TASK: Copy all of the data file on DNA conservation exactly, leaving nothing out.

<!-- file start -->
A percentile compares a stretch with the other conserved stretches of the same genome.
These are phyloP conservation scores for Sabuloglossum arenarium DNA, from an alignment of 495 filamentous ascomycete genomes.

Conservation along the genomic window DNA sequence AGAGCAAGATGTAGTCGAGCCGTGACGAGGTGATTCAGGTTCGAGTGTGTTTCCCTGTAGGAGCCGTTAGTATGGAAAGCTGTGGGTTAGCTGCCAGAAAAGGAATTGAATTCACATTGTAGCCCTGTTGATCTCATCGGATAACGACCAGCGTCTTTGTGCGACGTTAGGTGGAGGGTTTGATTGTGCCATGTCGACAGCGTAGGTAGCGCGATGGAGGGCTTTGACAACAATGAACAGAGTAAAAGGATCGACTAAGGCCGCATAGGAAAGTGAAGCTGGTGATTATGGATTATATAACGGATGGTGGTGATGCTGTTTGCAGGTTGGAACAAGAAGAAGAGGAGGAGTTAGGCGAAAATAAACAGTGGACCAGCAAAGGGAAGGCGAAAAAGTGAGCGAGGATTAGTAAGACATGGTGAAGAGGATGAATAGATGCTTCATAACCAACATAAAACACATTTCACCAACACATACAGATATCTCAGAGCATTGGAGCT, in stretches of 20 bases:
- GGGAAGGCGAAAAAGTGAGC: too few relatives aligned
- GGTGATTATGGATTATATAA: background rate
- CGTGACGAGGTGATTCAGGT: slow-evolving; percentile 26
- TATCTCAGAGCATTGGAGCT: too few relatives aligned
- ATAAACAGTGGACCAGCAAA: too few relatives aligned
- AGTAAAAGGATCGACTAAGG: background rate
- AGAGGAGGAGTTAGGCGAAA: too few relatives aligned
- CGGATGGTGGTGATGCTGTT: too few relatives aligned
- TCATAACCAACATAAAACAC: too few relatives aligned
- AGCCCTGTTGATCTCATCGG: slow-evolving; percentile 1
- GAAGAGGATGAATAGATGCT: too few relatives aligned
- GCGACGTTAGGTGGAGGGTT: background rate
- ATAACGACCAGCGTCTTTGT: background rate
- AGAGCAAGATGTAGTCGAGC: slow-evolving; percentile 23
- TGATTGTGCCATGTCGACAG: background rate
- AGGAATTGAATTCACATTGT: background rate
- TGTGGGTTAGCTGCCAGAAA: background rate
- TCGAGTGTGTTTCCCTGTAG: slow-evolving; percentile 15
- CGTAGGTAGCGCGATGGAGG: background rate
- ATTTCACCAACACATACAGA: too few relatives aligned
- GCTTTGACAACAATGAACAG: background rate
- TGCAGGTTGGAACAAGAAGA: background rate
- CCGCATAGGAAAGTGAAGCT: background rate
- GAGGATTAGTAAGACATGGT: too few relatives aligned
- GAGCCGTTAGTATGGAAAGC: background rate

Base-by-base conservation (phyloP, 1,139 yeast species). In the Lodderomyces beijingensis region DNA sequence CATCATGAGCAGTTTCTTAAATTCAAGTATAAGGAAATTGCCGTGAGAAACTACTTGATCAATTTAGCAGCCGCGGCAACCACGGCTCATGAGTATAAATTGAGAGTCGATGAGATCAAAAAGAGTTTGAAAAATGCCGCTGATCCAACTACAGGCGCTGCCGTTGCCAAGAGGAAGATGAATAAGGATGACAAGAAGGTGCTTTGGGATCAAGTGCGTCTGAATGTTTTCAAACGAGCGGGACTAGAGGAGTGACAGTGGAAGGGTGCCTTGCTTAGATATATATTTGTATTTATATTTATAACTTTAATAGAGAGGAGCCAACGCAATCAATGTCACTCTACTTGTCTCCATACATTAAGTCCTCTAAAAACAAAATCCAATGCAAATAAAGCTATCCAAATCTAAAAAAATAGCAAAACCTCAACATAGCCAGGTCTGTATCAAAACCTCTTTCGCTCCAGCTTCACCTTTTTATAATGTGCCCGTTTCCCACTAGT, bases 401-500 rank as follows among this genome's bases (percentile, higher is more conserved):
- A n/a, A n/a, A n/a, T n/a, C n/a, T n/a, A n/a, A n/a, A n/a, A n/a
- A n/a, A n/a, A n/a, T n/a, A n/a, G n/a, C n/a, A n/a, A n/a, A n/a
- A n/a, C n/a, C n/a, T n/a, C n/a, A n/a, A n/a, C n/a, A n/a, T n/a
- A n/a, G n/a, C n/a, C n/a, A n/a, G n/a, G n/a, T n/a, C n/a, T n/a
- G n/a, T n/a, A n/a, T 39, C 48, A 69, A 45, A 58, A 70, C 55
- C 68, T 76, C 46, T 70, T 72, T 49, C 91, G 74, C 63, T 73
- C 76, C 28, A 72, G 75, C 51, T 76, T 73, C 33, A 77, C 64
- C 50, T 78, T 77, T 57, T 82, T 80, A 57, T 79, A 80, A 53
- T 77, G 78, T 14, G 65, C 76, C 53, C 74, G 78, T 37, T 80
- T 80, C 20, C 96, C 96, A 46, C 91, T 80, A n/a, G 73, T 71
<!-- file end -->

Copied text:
A percentile compares a stretch with the other conserved stretches of the same genome.
These are phyloP conservation scores for Sabuloglossum arenarium DNA, from an alignment of 495 filamentous ascomycete genomes.

Conservation along the genomic window DNA sequence AGAGCAAGATGTAGTCGAGCCGTGACGAGGTGATTCAGGTTCGAGTGTGTTTCCCTGTAGGAGCCGTTAGTATGGAAAGCTGTGGGTTAGCTGCCAGAAAAGGAATTGAATTCACATTGTAGCCCTGTTGATCTCATCGGATAACGACCAGCGTCTTTGTGCGACGTTAGGTGGAGGGTTTGATTGTGCCATGTCGACAGCGTAGGTAGCGCGATGGAGGGCTTTGACAACAATGAACAGAGTAAAAGGATCGACTAAGGCCGCATAGGAAAGTGAAGCTGGTGATTATGGATTATATAACGGATGGTGGTGATGCTGTTTGCAGGTTGGAACAAGAAGAAGAGGAGGAGTTAGGCGAAAATAAACAGTGGACCAGCAAAGGGAAGGCGAAAAAGTGAGCGAGGATTAGTAAGACATGGTGAAGAGGATGAATAGATGCTTCATAACCAACATAAAACACATTTCACCAACACATACAGATATCTCAGAGCATTGGAGCT, in stretches of 20 bases:
- GGGAAGGCGAAAAAGTGAGC: too few relatives aligned
- GGTGATTATGGATTATATAA: background rate
- CGTGACGAGGTGATTCAGGT: slow-evolving; percentile 26
- TATCTCAGAGCATTGGAGCT: too few relatives aligned
- ATAAACAGTGGACCAGCAAA: too few relatives aligned
- AGTAAAAGGATCGACTAAGG: background rate
- AGAGGAGGAGTTAGGCGAAA: too few relatives aligned
- CGGATGGTGGTGATGCTGTT: too few relatives aligned
- TCATAACCAACATAAAACAC: too few relatives aligned
- AGCCCTGTTGATCTCATCGG: slow-evolving; percentile 1
- GAAGAGGATGAATAGATGCT: too few relatives aligned
- GCGACGTTAGGTGGAGGGTT: background rate
- ATAACGACCAGCGTCTTTGT: background rate
- AGAGCAAGATGTAGTCGAGC: slow-evolving; percentile 23
- TGATTGTGCCATGTCGACAG: background rate
- AGGAATTGAATTCACATTGT: background rate
- TGTGGGTTAGCTGCCAGAAA: background rate
- TCGAGTGTGTTTCCCTGTAG: slow-evolving; percentile 15
- CGTAGGTAGCGCGATGGAGG: background rate
- ATTTCACCAACACATACAGA: too few relatives aligned
- GCTTTGACAACAATGAACAG: background rate
- TGCAGGTTGGAACAAGAAGA: background rate
- CCGCATAGGAAAGTGAAGCT: background rate
- GAGGATTAGTAAGACATGGT: too few relatives aligned
- GAGCCGTTAGTATGGAAAGC: background rate

Base-by-base conservation (phyloP, 1,139 yeast species). In the Lodderomyces beijingensis region DNA sequence CATCATGAGCAGTTTCTTAAATTCAAGTATAAGGAAATTGCCGTGAGAAACTACTTGATCAATTTAGCAGCCGCGGCAACCACGGCTCATGAGTATAAATTGAGAGTCGATGAGATCAAAAAGAGTTTGAAAAATGCCGCTGATCCAACTACAGGCGCTGCCGTTGCCAAGAGGAAGATGAATAAGGATGACAAGAAGGTGCTTTGGGATCAAGTGCGTCTGAATGTTTTCAAACGAGCGGGACTAGAGGAGTGACAGTGGAAGGGTGCCTTGCTTAGATATATATTTGTATTTATATTTATAACTTTAATAGAGAGGAGCCAACGCAATCAATGTCACTCTACTTGTCTCCATACATTAAGTCCTCTAAAAACAAAATCCAATGCAAATAAAGCTATCCAAATCTAAAAAAATAGCAAAACCTCAACATAGCCAGGTCTGTATCAAAACCTCTTTCGCTCCAGCTTCACCTTTTTATAATGTGCCCGTTTCCCACTAGT, bases 401-500 rank as follows among this genome's bases (percentile, higher is more conserved):
- A n/a, A n/a, A n/a, T n/a, C n/a, T n/a, A n/a, A n/a, A n/a, A n/a
- A n/a, A n/a, A n/a, T n/a, A n/a, G n/a, C n/a, A n/a, A n/a, A n/a
- A n/a, C n/a, C n/a, T n/a, C n/a, A n/a, A n/a, C n/a, A n/a, T n/a
- A n/a, G n/a, C n/a, C n/a, A n/a, G n/a, G n/a, T n/a, C n/a, T n/a
- G n/a, T n/a, A n/a, T 39, C 48, A 69, A 45, A 58, A 70, C 55
- C 68, T 76, C 46, T 70, T 72, T 49, C 91, G 74, C 63, T 73
- C 76, C 28, A 72, G 75, C 51, T 76, T 73, C 33, A 77, C 64
- C 50, T 78, T 77, T 57, T 82, T 80, A 57, T 79, A 80, A 53
- T 77, G 78, T 14, G 65, C 76, C 53, C 74, G 78, T 37, T 80
- T 80, C 20, C 96, C 96, A 46, C 91, T 80, A n/a, G 73, T 71